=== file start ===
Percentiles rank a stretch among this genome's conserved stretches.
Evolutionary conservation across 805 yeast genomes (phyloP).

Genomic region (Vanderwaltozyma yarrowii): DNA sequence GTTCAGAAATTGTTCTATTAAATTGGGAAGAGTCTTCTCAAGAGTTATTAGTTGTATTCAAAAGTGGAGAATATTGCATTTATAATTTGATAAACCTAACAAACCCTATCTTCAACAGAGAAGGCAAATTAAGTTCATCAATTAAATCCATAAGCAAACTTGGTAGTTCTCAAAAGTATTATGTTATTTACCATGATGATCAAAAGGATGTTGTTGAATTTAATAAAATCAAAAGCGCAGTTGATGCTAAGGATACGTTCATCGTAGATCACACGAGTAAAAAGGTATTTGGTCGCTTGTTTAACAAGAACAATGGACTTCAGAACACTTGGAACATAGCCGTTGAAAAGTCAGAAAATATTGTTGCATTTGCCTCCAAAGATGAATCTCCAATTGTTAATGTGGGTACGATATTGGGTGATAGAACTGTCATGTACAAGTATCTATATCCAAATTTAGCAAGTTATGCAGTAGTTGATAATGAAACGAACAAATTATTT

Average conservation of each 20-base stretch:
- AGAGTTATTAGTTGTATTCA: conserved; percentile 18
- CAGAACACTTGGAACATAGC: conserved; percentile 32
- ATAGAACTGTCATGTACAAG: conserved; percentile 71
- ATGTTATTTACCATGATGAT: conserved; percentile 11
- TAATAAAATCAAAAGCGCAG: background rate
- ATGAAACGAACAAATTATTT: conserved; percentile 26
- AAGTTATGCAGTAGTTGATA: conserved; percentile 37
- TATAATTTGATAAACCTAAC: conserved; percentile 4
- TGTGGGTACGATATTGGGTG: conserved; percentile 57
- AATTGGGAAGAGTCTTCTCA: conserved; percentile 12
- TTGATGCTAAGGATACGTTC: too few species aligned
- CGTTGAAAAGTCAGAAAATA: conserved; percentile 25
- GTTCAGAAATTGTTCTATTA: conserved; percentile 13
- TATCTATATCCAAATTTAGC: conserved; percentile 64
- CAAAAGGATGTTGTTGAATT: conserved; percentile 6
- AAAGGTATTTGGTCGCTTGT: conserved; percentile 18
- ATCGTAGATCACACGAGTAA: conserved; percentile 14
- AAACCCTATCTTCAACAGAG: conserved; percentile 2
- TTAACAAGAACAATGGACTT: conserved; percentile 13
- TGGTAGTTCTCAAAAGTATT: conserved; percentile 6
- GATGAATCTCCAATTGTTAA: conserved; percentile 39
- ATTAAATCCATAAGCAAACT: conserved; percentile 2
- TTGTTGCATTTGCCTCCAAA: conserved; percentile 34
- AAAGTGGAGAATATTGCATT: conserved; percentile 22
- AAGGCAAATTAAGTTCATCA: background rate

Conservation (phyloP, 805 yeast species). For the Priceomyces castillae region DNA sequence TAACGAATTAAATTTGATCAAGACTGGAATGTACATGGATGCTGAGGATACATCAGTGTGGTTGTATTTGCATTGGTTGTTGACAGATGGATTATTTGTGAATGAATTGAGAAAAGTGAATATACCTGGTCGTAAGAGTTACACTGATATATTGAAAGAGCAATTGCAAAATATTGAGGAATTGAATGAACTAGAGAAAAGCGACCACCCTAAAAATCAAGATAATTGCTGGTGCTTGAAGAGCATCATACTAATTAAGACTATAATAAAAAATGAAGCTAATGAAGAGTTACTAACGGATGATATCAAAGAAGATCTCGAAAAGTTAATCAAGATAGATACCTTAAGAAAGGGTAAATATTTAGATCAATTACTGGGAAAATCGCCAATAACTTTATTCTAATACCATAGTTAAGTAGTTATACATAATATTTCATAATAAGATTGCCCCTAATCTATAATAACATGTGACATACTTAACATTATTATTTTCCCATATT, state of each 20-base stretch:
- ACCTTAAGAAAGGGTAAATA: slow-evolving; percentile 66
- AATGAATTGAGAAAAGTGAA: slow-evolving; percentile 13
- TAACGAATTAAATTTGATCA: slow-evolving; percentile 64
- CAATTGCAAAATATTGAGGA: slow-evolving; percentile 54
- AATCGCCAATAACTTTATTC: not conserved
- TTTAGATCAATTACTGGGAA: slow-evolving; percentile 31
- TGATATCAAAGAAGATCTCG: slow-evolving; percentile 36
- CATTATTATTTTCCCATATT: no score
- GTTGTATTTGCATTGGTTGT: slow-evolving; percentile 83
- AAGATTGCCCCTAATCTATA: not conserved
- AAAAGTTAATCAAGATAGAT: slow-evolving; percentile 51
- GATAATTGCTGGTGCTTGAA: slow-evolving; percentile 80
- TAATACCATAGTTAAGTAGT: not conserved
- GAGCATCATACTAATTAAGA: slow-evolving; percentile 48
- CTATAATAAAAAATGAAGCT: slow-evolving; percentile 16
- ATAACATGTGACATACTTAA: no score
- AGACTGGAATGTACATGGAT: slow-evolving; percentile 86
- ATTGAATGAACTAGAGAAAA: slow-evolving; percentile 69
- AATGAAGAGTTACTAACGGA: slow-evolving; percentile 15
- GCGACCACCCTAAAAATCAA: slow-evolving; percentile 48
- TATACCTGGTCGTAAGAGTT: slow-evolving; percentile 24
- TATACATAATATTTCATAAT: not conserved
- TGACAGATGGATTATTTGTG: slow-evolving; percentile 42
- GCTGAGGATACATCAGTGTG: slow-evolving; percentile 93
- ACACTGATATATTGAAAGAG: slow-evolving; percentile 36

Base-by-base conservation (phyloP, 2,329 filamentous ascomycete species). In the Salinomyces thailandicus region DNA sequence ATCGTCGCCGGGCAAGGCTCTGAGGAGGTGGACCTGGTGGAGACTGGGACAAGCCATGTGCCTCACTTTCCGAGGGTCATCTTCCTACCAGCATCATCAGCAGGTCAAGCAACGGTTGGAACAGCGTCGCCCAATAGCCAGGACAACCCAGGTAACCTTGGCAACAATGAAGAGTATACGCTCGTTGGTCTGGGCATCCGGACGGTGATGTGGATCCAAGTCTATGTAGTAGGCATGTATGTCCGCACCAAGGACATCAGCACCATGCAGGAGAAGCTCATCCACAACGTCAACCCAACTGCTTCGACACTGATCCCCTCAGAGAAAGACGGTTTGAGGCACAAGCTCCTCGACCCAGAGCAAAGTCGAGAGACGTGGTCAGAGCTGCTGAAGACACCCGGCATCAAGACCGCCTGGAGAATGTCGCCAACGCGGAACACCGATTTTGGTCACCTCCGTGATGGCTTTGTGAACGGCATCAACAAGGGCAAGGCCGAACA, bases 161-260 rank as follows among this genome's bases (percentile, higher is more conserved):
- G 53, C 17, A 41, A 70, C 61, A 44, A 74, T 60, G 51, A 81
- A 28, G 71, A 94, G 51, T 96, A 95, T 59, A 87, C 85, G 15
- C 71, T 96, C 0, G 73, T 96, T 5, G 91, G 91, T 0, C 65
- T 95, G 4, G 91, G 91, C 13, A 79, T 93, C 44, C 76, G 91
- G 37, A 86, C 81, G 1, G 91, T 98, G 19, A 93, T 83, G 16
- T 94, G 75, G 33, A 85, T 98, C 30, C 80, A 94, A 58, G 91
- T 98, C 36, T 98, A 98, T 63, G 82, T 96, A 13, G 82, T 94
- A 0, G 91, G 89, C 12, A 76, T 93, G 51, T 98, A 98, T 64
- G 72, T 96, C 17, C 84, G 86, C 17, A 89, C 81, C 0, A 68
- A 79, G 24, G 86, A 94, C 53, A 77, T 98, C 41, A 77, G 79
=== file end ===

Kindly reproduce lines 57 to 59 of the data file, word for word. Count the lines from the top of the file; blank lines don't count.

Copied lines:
- G 53, C 17, A 41, A 70, C 61, A 44, A 74, T 60, G 51, A 81
- A 28, G 71, A 94, G 51, T 96, A 95, T 59, A 87, C 85, G 15
- C 71, T 96, C 0, G 73, T 96, T 5, G 91, G 91, T 0, C 65